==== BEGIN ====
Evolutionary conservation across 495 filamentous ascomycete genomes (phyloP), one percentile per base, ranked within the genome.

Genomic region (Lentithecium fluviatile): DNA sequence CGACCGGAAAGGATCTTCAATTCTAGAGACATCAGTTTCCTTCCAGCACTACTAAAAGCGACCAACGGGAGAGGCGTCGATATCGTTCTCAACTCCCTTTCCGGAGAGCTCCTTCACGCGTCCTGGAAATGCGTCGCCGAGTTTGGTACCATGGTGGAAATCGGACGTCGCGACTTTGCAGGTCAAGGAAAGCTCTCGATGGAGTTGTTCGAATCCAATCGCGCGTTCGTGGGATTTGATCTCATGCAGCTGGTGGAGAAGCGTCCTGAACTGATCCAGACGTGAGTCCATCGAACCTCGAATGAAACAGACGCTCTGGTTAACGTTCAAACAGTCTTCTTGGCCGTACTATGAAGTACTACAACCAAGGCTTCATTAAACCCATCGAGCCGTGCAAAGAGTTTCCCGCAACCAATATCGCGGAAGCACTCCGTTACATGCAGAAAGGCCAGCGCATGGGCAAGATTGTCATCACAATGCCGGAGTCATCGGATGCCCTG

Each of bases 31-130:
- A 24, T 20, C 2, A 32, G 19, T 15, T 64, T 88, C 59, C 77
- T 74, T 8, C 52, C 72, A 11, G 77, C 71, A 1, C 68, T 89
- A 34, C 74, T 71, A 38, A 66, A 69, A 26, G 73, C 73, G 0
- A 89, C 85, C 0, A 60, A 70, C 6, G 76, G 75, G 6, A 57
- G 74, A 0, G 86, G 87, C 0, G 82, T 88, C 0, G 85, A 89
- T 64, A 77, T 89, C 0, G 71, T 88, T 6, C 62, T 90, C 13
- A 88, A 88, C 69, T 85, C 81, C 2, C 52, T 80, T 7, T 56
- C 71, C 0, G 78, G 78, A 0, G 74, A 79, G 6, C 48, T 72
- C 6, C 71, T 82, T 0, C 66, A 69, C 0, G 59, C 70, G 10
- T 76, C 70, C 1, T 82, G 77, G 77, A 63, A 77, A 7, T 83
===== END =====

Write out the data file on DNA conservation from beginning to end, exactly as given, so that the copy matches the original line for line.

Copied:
Evolutionary conservation across 495 filamentous ascomycete genomes (phyloP), one percentile per base, ranked within the genome.

Genomic region (Lentithecium fluviatile): DNA sequence CGACCGGAAAGGATCTTCAATTCTAGAGACATCAGTTTCCTTCCAGCACTACTAAAAGCGACCAACGGGAGAGGCGTCGATATCGTTCTCAACTCCCTTTCCGGAGAGCTCCTTCACGCGTCCTGGAAATGCGTCGCCGAGTTTGGTACCATGGTGGAAATCGGACGTCGCGACTTTGCAGGTCAAGGAAAGCTCTCGATGGAGTTGTTCGAATCCAATCGCGCGTTCGTGGGATTTGATCTCATGCAGCTGGTGGAGAAGCGTCCTGAACTGATCCAGACGTGAGTCCATCGAACCTCGAATGAAACAGACGCTCTGGTTAACGTTCAAACAGTCTTCTTGGCCGTACTATGAAGTACTACAACCAAGGCTTCATTAAACCCATCGAGCCGTGCAAAGAGTTTCCCGCAACCAATATCGCGGAAGCACTCCGTTACATGCAGAAAGGCCAGCGCATGGGCAAGATTGTCATCACAATGCCGGAGTCATCGGATGCCCTG

Each of bases 31-130:
- A 24, T 20, C 2, A 32, G 19, T 15, T 64, T 88, C 59, C 77
- T 74, T 8, C 52, C 72, A 11, G 77, C 71, A 1, C 68, T 89
- A 34, C 74, T 71, A 38, A 66, A 69, A 26, G 73, C 73, G 0
- A 89, C 85, C 0, A 60, A 70, C 6, G 76, G 75, G 6, A 57
- G 74, A 0, G 86, G 87, C 0, G 82, T 88, C 0, G 85, A 89
- T 64, A 77, T 89, C 0, G 71, T 88, T 6, C 62, T 90, C 13
- A 88, A 88, C 69, T 85, C 81, C 2, C 52, T 80, T 7, T 56
- C 71, C 0, G 78, G 78, A 0, G 74, A 79, G 6, C 48, T 72
- C 6, C 71, T 82, T 0, C 66, A 69, C 0, G 59, C 70, G 10
- T 76, C 70, C 1, T 82, G 77, G 77, A 63, A 77, A 7, T 83